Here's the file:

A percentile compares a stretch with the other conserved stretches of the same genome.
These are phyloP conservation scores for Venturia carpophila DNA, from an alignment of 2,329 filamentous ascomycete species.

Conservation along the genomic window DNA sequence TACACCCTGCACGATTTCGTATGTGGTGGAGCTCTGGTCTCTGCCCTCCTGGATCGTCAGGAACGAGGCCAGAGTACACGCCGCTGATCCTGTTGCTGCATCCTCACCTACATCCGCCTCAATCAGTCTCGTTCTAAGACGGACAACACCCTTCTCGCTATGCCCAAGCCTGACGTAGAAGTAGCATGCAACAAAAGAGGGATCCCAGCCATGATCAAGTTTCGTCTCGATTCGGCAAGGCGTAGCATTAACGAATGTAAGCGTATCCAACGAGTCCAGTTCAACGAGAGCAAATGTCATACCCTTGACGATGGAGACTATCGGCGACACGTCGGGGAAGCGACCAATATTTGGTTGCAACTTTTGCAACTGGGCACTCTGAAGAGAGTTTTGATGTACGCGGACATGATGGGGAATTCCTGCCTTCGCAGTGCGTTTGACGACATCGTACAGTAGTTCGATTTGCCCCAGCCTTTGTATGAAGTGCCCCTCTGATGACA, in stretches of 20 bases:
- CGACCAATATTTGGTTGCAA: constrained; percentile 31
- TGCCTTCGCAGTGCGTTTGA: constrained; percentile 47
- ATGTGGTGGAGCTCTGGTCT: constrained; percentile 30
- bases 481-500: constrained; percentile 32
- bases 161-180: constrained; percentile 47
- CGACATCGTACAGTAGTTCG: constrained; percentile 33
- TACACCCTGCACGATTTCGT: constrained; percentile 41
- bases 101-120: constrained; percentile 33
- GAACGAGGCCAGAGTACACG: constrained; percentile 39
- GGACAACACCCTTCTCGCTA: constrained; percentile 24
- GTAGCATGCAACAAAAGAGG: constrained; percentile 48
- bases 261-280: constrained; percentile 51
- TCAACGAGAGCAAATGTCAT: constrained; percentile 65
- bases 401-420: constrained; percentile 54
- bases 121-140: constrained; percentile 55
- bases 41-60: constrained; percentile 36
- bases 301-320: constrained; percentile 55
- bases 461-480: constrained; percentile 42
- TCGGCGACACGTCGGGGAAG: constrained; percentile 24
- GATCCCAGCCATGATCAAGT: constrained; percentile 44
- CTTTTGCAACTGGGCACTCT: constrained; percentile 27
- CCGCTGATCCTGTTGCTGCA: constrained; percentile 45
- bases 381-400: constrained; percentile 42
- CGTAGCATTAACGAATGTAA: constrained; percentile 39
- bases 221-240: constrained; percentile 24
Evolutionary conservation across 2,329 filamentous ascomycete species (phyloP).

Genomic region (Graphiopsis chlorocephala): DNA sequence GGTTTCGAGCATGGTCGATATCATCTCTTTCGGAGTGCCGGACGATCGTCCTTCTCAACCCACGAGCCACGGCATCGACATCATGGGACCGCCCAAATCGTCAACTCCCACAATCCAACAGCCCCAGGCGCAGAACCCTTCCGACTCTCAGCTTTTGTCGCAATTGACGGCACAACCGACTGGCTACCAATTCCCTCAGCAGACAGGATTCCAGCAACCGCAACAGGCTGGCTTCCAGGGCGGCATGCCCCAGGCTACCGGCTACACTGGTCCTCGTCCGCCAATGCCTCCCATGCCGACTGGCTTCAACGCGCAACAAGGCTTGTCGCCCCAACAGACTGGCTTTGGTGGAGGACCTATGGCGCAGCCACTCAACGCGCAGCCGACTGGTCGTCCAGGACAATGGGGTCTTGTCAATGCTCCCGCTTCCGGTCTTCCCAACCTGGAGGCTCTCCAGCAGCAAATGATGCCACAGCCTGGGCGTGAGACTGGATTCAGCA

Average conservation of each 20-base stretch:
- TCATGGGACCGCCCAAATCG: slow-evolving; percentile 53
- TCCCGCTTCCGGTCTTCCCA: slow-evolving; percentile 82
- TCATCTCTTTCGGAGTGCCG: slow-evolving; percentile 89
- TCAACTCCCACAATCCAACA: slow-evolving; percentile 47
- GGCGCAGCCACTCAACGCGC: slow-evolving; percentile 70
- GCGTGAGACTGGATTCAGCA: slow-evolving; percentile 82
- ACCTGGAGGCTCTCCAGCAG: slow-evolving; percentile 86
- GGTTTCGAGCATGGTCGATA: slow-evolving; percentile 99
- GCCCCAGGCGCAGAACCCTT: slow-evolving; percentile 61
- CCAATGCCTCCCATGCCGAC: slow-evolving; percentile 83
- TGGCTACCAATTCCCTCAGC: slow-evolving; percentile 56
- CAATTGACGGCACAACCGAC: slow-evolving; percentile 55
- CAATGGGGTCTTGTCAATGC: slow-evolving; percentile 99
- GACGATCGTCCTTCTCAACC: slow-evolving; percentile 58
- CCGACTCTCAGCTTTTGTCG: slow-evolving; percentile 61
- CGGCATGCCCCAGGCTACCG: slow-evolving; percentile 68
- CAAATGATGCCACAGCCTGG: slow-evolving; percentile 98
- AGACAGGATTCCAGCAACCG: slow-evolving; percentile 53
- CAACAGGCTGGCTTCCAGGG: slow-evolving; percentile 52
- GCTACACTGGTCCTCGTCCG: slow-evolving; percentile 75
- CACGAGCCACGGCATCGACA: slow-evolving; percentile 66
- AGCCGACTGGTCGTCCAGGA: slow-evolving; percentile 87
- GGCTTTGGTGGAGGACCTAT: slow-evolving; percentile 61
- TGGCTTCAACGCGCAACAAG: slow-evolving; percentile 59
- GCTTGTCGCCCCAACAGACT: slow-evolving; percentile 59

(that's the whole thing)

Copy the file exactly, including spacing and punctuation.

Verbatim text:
A percentile compares a stretch with the other conserved stretches of the same genome.
These are phyloP conservation scores for Venturia carpophila DNA, from an alignment of 2,329 filamentous ascomycete species.

Conservation along the genomic window DNA sequence TACACCCTGCACGATTTCGTATGTGGTGGAGCTCTGGTCTCTGCCCTCCTGGATCGTCAGGAACGAGGCCAGAGTACACGCCGCTGATCCTGTTGCTGCATCCTCACCTACATCCGCCTCAATCAGTCTCGTTCTAAGACGGACAACACCCTTCTCGCTATGCCCAAGCCTGACGTAGAAGTAGCATGCAACAAAAGAGGGATCCCAGCCATGATCAAGTTTCGTCTCGATTCGGCAAGGCGTAGCATTAACGAATGTAAGCGTATCCAACGAGTCCAGTTCAACGAGAGCAAATGTCATACCCTTGACGATGGAGACTATCGGCGACACGTCGGGGAAGCGACCAATATTTGGTTGCAACTTTTGCAACTGGGCACTCTGAAGAGAGTTTTGATGTACGCGGACATGATGGGGAATTCCTGCCTTCGCAGTGCGTTTGACGACATCGTACAGTAGTTCGATTTGCCCCAGCCTTTGTATGAAGTGCCCCTCTGATGACA, in stretches of 20 bases:
- CGACCAATATTTGGTTGCAA: constrained; percentile 31
- TGCCTTCGCAGTGCGTTTGA: constrained; percentile 47
- ATGTGGTGGAGCTCTGGTCT: constrained; percentile 30
- bases 481-500: constrained; percentile 32
- bases 161-180: constrained; percentile 47
- CGACATCGTACAGTAGTTCG: constrained; percentile 33
- TACACCCTGCACGATTTCGT: constrained; percentile 41
- bases 101-120: constrained; percentile 33
- GAACGAGGCCAGAGTACACG: constrained; percentile 39
- GGACAACACCCTTCTCGCTA: constrained; percentile 24
- GTAGCATGCAACAAAAGAGG: constrained; percentile 48
- bases 261-280: constrained; percentile 51
- TCAACGAGAGCAAATGTCAT: constrained; percentile 65
- bases 401-420: constrained; percentile 54
- bases 121-140: constrained; percentile 55
- bases 41-60: constrained; percentile 36
- bases 301-320: constrained; percentile 55
- bases 461-480: constrained; percentile 42
- TCGGCGACACGTCGGGGAAG: constrained; percentile 24
- GATCCCAGCCATGATCAAGT: constrained; percentile 44
- CTTTTGCAACTGGGCACTCT: constrained; percentile 27
- CCGCTGATCCTGTTGCTGCA: constrained; percentile 45
- bases 381-400: constrained; percentile 42
- CGTAGCATTAACGAATGTAA: constrained; percentile 39
- bases 221-240: constrained; percentile 24
Evolutionary conservation across 2,329 filamentous ascomycete species (phyloP).

Genomic region (Graphiopsis chlorocephala): DNA sequence GGTTTCGAGCATGGTCGATATCATCTCTTTCGGAGTGCCGGACGATCGTCCTTCTCAACCCACGAGCCACGGCATCGACATCATGGGACCGCCCAAATCGTCAACTCCCACAATCCAACAGCCCCAGGCGCAGAACCCTTCCGACTCTCAGCTTTTGTCGCAATTGACGGCACAACCGACTGGCTACCAATTCCCTCAGCAGACAGGATTCCAGCAACCGCAACAGGCTGGCTTCCAGGGCGGCATGCCCCAGGCTACCGGCTACACTGGTCCTCGTCCGCCAATGCCTCCCATGCCGACTGGCTTCAACGCGCAACAAGGCTTGTCGCCCCAACAGACTGGCTTTGGTGGAGGACCTATGGCGCAGCCACTCAACGCGCAGCCGACTGGTCGTCCAGGACAATGGGGTCTTGTCAATGCTCCCGCTTCCGGTCTTCCCAACCTGGAGGCTCTCCAGCAGCAAATGATGCCACAGCCTGGGCGTGAGACTGGATTCAGCA

Average conservation of each 20-base stretch:
- TCATGGGACCGCCCAAATCG: slow-evolving; percentile 53
- TCCCGCTTCCGGTCTTCCCA: slow-evolving; percentile 82
- TCATCTCTTTCGGAGTGCCG: slow-evolving; percentile 89
- TCAACTCCCACAATCCAACA: slow-evolving; percentile 47
- GGCGCAGCCACTCAACGCGC: slow-evolving; percentile 70
- GCGTGAGACTGGATTCAGCA: slow-evolving; percentile 82
- ACCTGGAGGCTCTCCAGCAG: slow-evolving; percentile 86
- GGTTTCGAGCATGGTCGATA: slow-evolving; percentile 99
- GCCCCAGGCGCAGAACCCTT: slow-evolving; percentile 61
- CCAATGCCTCCCATGCCGAC: slow-evolving; percentile 83
- TGGCTACCAATTCCCTCAGC: slow-evolving; percentile 56
- CAATTGACGGCACAACCGAC: slow-evolving; percentile 55
- CAATGGGGTCTTGTCAATGC: slow-evolving; percentile 99
- GACGATCGTCCTTCTCAACC: slow-evolving; percentile 58
- CCGACTCTCAGCTTTTGTCG: slow-evolving; percentile 61
- CGGCATGCCCCAGGCTACCG: slow-evolving; percentile 68
- CAAATGATGCCACAGCCTGG: slow-evolving; percentile 98
- AGACAGGATTCCAGCAACCG: slow-evolving; percentile 53
- CAACAGGCTGGCTTCCAGGG: slow-evolving; percentile 52
- GCTACACTGGTCCTCGTCCG: slow-evolving; percentile 75
- CACGAGCCACGGCATCGACA: slow-evolving; percentile 66
- AGCCGACTGGTCGTCCAGGA: slow-evolving; percentile 87
- GGCTTTGGTGGAGGACCTAT: slow-evolving; percentile 61
- TGGCTTCAACGCGCAACAAG: slow-evolving; percentile 59
- GCTTGTCGCCCCAACAGACT: slow-evolving; percentile 59